--“Buyer’s Remorse: How Obama Let Progressives Down” by Bill Press (Threshold Editions, $27.00) reflects back on how President Obama has failed to live up to either his promises or his progressive potential, leaving Democrats unhappy on the issues that matter most. According to Bill Press, a liberal political commentator, Obama’s supporters or progressives had thought Obama’s 2008 victory would be the shining hope for their movement, but after eight years of more the same, they are haunted by what could have been. The author, who has his own radio and TV show, is a former host of MSNBC’s Buchanan and Press, and CNN’s Crossfire and The Spin Room.


--“Power Wars: Inside Obama’s Post-9/11 Presidency” by Charlie Savage (Little, Brown and Company, $30.00) is an inside look into the Obama administration’s national security team in a way that no one has before. The 769-page hardcover provides detailed national security accounts of closed-door meetings at the highest levels of government with exclusive interviews with more than 150 current and former officials and access to previously unreported papers. The author, who is a Washington, D.C., correspondent for the New York Times, reveals emotional debates over the fates of detainees and acts of war which lacked congressional authorization, the planning for the Osama bin Laden raid, among others.


--“True Reagan: What Made Ronald Reagan Great and Why It Matters” by James Rosebush (Center Street, $27.00) is one of numerous books about President Reagan, but it is a first-hand look from the author who served as chief of staff to Mrs. Reagan and deputy assistant to the president. Rosebush provides a unique perspective of Reagan, observing the president’s personality, decision-making and his guarded nature.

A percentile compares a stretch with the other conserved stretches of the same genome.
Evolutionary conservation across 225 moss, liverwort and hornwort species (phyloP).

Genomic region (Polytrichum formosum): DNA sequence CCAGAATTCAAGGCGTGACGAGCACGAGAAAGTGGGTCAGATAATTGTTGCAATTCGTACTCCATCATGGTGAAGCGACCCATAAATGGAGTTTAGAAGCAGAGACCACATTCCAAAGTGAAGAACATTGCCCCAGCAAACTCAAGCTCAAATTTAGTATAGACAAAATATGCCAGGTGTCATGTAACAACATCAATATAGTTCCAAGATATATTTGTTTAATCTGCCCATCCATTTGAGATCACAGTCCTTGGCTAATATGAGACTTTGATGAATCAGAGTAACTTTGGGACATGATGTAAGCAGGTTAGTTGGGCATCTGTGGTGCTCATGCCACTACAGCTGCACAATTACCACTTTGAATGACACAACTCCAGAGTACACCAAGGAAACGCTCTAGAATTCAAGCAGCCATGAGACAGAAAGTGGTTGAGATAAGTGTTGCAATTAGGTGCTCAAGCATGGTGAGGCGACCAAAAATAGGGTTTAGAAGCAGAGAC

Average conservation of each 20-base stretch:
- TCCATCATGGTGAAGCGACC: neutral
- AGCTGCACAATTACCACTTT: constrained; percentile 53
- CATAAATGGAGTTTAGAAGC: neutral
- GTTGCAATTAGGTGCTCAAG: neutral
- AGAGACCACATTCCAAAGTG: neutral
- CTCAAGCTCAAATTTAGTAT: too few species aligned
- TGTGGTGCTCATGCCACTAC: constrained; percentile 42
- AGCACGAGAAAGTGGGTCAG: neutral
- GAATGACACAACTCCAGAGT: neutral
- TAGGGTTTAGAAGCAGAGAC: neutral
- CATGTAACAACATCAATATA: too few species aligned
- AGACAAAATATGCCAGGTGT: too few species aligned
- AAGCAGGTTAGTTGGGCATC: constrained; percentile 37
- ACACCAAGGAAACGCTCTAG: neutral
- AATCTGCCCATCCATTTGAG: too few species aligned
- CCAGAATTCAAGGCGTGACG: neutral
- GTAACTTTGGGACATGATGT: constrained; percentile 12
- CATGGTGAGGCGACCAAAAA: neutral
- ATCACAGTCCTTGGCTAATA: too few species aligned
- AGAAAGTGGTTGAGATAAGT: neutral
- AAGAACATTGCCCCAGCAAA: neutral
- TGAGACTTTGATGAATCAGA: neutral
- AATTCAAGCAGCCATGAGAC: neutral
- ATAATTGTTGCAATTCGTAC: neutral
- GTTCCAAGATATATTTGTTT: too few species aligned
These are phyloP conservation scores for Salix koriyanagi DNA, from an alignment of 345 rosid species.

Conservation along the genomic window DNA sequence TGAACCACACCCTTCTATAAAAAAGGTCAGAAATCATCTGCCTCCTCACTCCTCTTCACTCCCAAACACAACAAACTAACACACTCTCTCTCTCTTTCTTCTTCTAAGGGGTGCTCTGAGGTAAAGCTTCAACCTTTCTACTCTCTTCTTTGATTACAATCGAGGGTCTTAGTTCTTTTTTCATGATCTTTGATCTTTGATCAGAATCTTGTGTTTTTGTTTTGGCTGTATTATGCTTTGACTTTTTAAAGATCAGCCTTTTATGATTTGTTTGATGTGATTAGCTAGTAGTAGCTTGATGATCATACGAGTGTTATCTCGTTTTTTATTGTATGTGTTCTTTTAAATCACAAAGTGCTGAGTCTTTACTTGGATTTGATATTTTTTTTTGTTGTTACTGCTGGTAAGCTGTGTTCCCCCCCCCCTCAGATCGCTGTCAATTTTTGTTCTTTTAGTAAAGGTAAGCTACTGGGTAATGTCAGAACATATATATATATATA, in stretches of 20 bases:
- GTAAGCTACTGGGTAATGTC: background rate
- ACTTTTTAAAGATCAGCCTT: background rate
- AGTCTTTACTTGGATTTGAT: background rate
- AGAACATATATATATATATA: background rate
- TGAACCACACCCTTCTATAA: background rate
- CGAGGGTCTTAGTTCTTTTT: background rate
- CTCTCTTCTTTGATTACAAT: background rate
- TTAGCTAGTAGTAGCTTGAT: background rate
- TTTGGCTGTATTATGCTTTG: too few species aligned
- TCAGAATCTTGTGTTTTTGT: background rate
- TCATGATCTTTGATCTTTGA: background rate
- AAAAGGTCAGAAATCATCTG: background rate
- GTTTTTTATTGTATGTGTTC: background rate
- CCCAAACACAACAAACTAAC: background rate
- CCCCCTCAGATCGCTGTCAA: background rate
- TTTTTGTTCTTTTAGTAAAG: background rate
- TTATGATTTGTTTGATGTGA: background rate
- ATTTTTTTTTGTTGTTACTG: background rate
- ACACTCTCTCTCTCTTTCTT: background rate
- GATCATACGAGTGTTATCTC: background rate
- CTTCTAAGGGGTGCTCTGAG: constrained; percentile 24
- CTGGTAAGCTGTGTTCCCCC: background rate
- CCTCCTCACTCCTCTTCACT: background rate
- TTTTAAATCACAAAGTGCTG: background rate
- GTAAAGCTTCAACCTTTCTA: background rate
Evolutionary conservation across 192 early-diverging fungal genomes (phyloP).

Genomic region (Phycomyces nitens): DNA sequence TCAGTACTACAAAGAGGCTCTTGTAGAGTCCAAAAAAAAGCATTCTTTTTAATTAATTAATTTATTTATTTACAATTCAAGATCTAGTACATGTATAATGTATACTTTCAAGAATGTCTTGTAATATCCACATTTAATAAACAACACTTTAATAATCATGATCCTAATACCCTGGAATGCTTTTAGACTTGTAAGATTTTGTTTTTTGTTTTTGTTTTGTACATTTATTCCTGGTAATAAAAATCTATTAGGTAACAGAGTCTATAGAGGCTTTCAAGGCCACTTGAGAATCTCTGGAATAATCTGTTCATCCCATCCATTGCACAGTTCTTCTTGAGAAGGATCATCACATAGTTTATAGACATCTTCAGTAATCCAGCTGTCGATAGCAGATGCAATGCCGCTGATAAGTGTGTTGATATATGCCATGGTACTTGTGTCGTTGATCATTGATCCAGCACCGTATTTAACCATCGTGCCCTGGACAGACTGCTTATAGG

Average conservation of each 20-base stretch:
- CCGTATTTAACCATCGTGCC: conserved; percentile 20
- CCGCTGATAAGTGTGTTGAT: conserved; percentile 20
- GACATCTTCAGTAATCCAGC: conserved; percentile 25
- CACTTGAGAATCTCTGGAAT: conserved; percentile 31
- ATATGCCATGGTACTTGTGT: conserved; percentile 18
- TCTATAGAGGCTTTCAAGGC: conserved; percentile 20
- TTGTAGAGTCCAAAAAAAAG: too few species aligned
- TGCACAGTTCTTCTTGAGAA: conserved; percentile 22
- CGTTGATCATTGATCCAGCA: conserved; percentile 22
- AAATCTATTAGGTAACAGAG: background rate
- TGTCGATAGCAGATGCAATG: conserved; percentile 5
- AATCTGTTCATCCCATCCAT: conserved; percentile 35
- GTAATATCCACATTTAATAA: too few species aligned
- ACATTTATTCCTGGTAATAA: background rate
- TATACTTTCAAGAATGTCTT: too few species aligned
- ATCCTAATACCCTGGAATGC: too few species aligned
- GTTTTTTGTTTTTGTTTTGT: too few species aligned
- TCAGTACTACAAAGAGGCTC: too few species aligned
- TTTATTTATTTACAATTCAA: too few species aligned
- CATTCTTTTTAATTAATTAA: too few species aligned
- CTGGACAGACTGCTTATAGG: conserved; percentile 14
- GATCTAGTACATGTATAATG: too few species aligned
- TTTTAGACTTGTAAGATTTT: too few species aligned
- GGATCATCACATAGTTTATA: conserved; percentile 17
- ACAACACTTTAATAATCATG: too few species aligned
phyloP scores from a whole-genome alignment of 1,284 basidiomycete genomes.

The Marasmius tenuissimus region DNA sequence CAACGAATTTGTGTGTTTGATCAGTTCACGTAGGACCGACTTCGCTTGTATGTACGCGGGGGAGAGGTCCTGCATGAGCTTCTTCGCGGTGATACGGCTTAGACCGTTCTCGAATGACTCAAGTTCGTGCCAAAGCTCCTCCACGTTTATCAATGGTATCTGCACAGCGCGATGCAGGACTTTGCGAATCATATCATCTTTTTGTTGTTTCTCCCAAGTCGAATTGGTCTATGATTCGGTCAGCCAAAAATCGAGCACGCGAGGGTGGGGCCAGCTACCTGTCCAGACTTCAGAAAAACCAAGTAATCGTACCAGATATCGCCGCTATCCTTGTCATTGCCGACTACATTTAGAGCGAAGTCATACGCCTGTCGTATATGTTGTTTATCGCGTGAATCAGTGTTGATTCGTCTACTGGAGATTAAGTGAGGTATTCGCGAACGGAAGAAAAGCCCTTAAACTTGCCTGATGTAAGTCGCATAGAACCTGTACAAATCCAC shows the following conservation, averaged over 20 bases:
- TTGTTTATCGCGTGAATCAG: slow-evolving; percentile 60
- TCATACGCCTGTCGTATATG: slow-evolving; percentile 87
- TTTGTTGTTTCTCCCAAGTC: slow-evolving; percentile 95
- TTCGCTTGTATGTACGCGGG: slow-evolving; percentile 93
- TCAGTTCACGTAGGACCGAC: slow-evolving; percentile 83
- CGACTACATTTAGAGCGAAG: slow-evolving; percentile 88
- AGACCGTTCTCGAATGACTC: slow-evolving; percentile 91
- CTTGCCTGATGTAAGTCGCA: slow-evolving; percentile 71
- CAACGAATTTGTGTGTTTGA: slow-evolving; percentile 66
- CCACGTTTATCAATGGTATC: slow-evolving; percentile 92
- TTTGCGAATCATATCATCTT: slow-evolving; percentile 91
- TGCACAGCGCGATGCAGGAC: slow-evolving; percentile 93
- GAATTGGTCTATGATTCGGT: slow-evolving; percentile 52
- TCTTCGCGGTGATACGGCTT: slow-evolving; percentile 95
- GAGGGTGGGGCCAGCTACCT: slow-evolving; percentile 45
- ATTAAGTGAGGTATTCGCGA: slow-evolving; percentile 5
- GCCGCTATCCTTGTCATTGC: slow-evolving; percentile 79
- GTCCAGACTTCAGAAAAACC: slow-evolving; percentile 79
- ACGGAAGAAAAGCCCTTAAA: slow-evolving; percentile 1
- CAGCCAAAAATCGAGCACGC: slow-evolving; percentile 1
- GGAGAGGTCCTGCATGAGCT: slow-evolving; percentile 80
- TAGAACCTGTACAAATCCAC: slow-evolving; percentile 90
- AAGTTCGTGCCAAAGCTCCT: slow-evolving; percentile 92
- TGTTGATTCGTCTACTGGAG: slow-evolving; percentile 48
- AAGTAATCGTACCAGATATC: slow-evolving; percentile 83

--“Lessons My Father Taught Me” by Michael Reagan with Jim Denney (Humanix Books, $24.99) discusses the early days with his father, President Ronald Reagan, and reflects on what he has learned from him. The author shares his father’s wisdom and experience, including trips to the family ranch where Ronald Reagan taught him how to ride a horse and how to shoot a gun, and told stories about life, love, family, faith, success and leadership. The 255-page is basically a tribute to President Reagan.

Jamie H. Vaught, a longtime columnist in Kentucky, is the author of four books about UK basketball. He is the editor of KySportsStyle.com online magazine and a professor at Southeast Kentucky Community and Technical College in Middlesboro. You can follow him on Twitter @KySportsStyle or reach him via e-mail at KySportsStyle@gmail.com.